What Happens If My Income Increases During My Bankruptcy?

When you file for bankruptcy, one of your required duties will be to keep track of your monthly income and expenses during the period that you’re bankrupt. Your trustee will give you the forms for doing this, and each month, you’ll pass the information (including copies of your pay stubs and proof of any other income) along to him/her. Your trustee will then use that information to decide whether you need to make a surplus income payment to your creditors.

Surplus income payment calculations are based on both your income and your family size. Because the payments are calculated on a monthly basis, it stands to reason that any changes to your income will have an impact on the calculations. If you’ve been paying surplus income and lose your job, for instance, your required payment will likely decrease. Likewise, if your income rises, perhaps because of a raise or a new job, your surplus income payments will most likely increase as well. For those people who earn commissions in their work, the payments may fluctuate according to each month’s income.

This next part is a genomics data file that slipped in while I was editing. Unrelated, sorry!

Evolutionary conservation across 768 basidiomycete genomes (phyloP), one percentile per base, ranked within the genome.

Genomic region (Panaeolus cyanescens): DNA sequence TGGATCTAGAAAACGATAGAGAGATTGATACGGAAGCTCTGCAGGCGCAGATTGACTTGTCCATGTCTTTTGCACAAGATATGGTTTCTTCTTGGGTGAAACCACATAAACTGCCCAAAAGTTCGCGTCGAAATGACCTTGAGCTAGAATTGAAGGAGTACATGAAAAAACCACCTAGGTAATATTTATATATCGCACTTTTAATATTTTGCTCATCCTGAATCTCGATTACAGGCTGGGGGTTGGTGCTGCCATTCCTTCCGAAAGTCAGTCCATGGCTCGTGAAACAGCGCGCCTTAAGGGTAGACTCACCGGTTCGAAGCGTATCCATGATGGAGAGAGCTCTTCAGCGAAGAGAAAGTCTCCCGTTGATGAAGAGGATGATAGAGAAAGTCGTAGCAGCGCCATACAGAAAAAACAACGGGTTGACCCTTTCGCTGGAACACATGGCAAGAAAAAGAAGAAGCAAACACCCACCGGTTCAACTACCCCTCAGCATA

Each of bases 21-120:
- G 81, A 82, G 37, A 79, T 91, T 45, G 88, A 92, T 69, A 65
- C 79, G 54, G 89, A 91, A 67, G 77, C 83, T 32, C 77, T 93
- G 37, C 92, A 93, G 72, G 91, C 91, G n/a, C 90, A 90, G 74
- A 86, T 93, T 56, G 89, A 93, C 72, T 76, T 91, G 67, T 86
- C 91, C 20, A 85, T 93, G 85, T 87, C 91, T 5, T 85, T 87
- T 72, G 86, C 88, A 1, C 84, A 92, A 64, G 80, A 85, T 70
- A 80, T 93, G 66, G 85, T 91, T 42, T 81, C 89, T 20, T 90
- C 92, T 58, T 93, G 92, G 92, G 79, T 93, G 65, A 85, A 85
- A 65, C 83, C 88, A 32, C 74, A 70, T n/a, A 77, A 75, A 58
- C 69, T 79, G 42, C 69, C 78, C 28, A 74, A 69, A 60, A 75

While all this reporting may seem like a lot of work, remember that it plays an important role beyond determining how much you have to pay to your creditors. By being forced to keep track of your income and expenses, you’ll gain valuable insight into your spending habits, which can help you to better manage your finances (and avoid future difficulties) once your bankruptcy is complete.

To find out more about how a change in your income might affect you in bankruptcy, call today for a free, no-obligation consultation with one of our insolvency experts: in Ottawa call 613-237-5555; out of town, call toll-free 1-800-517-9926 or book online.

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